Netflix and Disney+ have ads, but Amazon has another idea.
Amazon Studios will soon license its original shows and movies to third-party platforms. The newly formed Amazon MGM Studios Distribution, announced on Monday, will license out Amazon originals (and continue to license MGM content) worldwide, making Amazon Prime Video the first major streamer to enter syndication in such a big way. Will Netflix be second? After all, no one covets revenue more.
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As the once-bulletproof streaming industry collectively searches for new revenue streams, Netflix has arguably been the most vocal about the importance of the top-line accounting number. The king of the streamers, once faithfully married to one lone revenue stream, previously touted subscribers as its primary metric of success. Nowadays there is ad revenue from the “Basic with Ads” tier and unearthed subscriber revenue from paid sharing, and Netflix shareholder letters no longer offer subscriber forecasts.
They do, on occasion, offer new lines in the sand. The fine print in Netflix’s April 18 first-quarter earnings letter reads: “Among our streaming video competitors, our traditional entertainment peers appear to be focused on revenue diversification (across theatrical, linear TV, and third party licensing) as they manage through the hard transition from legacy businesses to streaming.”
With a line like that in writing, it is unlikely Netflix will license its content anytime soon. Still, we asked; they did not answer. You’ll recall Netflix was also the company that swore it would never have commercials.
Amazon is not the only major media company licensing its content elsewhere. Warner Bros. Discovery is currently licensing its programming in FAST channels on Roku and Tubi. There are also plenty of individual deals out there: Paramount Global famously licensed “South Park” to HBO Max and still has its “Yellowstone” streaming on Peacock, not Paramount+. To be fair to Paramount, licensing was the way things were done until it was not. Now it is again.
But maybe not for everyone. Amazon Studios is in a fairly unique position in the marketplace. It can afford to devalue its own programming via licensing as Prime Video content is really just one service of the popular Prime membership package, which also includes music, reading, gaming, and additional shopping perks. It’s not even the main reason for most subscribers — that’d be the free, two-day shipping.
Amazon Prime Video doesn’t bring in advertising revenue — there are no ads, aside for those for other Prime Video shows and films. No matter, Amazon is the second-largest company (by market cap) in the world.
So perhaps we should not be asking “Who got next?” here to Netflix, but to Apple, the only company larger than Amazon. They have similar structures (other Apple services include iCloud+, Music, Arcade, Fitness+, and News+). We asked Apple about licensing their content, but did not immediately receive a response.
Amazon MGM Studios Distribution is down to customize bundles, pre-package its programming in FAST channels, and even just let a third-party platform license a single show. Don’t freak out, Amazon Prime loyalists — Amazon Studios series and films will not air or stream anywhere else first. Amazon Prime Video will continue to have exclusivity on the initial window, an Amazon/MGM Studios spokesperson told IndieWire. And the series or films will not leave Prime Video’s library when licensed by a third party.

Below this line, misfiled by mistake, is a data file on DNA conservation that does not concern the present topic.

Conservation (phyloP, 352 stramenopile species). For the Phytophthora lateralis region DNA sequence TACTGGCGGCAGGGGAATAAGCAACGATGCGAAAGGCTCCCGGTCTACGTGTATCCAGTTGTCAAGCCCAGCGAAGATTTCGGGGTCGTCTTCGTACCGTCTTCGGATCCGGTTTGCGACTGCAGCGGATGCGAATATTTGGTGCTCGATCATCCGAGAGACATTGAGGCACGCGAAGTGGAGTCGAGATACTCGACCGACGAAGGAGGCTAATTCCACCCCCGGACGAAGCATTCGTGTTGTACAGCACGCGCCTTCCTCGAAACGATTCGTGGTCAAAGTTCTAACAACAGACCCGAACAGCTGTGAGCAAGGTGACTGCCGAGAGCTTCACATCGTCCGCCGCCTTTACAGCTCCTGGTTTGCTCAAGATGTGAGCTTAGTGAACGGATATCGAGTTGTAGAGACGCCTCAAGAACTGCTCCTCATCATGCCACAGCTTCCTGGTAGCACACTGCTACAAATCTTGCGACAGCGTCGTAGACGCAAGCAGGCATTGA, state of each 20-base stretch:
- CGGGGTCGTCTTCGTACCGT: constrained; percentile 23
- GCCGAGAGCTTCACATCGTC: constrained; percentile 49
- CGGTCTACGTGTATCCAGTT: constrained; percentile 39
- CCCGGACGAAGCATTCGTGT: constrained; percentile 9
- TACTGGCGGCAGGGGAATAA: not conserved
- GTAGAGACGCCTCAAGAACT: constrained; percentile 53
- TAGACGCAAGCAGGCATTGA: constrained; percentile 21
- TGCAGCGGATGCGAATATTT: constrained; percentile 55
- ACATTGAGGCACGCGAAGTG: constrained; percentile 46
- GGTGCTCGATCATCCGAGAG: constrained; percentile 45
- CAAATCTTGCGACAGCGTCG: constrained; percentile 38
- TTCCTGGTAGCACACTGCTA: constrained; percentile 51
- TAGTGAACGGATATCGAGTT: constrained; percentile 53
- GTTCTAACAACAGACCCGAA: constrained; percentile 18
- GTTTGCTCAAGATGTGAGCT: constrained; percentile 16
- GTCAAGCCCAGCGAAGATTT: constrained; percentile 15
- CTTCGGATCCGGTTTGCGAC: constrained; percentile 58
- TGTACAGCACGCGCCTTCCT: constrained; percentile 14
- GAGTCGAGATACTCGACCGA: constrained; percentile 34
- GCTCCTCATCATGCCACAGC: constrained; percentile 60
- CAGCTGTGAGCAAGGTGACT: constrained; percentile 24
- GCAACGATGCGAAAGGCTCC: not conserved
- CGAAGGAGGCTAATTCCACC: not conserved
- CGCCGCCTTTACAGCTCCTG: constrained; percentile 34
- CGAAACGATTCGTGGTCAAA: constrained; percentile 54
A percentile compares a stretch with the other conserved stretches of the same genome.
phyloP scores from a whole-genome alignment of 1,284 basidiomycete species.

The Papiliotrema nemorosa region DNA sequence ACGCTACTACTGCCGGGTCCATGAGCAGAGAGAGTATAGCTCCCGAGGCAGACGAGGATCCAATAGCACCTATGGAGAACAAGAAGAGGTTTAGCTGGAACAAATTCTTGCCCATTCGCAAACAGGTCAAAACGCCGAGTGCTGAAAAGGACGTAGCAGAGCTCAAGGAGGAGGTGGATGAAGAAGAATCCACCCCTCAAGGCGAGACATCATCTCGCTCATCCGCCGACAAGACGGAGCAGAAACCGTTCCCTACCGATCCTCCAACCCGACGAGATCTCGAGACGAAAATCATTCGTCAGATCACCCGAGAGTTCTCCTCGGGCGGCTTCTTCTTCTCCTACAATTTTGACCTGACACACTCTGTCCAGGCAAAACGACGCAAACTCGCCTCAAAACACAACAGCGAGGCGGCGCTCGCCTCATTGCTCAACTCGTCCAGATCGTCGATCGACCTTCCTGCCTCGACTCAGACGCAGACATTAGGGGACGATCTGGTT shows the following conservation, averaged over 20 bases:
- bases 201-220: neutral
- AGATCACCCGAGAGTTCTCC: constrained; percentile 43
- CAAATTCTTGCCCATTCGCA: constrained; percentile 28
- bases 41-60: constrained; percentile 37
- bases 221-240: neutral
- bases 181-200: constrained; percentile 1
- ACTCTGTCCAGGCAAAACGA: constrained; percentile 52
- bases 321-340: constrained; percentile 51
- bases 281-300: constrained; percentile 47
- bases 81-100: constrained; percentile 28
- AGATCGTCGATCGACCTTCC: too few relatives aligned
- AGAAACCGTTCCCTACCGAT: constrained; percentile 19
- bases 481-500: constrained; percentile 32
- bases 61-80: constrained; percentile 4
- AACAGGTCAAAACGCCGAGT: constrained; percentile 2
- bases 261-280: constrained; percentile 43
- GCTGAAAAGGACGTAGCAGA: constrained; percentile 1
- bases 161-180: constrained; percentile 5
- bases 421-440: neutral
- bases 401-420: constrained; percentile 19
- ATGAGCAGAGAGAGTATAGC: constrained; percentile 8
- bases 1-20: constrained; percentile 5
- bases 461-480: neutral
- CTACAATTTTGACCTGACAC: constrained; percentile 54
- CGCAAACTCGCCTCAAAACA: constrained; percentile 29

This push will not impact Amazon and MGM films’ theatrical releases, the person said. Most of the licensing of both series and films will probably be done internationally where Prime Video is not available, or on traditional linear television. (Prime Video is currently available in 240 countries and territories.) But yes, in theory, “The Boys” or “Air” could end up in Netflix’s library as well as Prime Video’s; we know Netflix is cool being the licensee.
At launch, Amazon Prime Video series that will be made available include “The Marvelous Mrs. Maisel,” “Goliath,” and “Hunters.” Movies include: “7500,” “All the Old Knives,” “Bliss,” “Borat Subsequent Moviefilm,” “Coming 2 America,” “I Want You Back,” “The Tender Bar,” “The Tomorrow War,” “The Voyeurs,” and “Without Remorse.” Ottinger will have those at his disposal, as well as the MGM titles he already had, like: the “Bond,” “Rocky,” and “Creed” movies, as well as TV shows like “The Handmaid’s Tale,” “Vikings,” “Fargo” and the upcoming MGM+ original “Hotel Cocaine.”
Amazon will start writing up licensing deals out of LA Screenings; Amazon/MGM will hold presentations May 19 and 22 at the Amazon Studios offices in Culver City. Chris Ottinger will be the smiling face that greets you at the door.
Ottinger, who has led the distribution team at MGM for more than a decade, will head Amazon MGM Studios Distribution. He’ll report to Brad Beale, the vice president of worldwide licensing and distribution. Jen Salke runs the show.
“The launch of Amazon MGM Studios Distribution reinforces our commitment to bringing the very best content to audiences everywhere worldwide,” Salke said in a Monday press release. “With the integration of MGM, we wanted to take advantage of the existing team to expand our business in ways that will greatly benefit our customers around the world.”
“Pioneering the distribution of Amazon Originals for Amazon Studios is an exciting opportunity to bring fresh, never-before available quality content to audiences around the globe,” Ottinger added. “In doing so, we will break through the current sales mold by creating custom packages that will fulfill our client’s individual content needs.”
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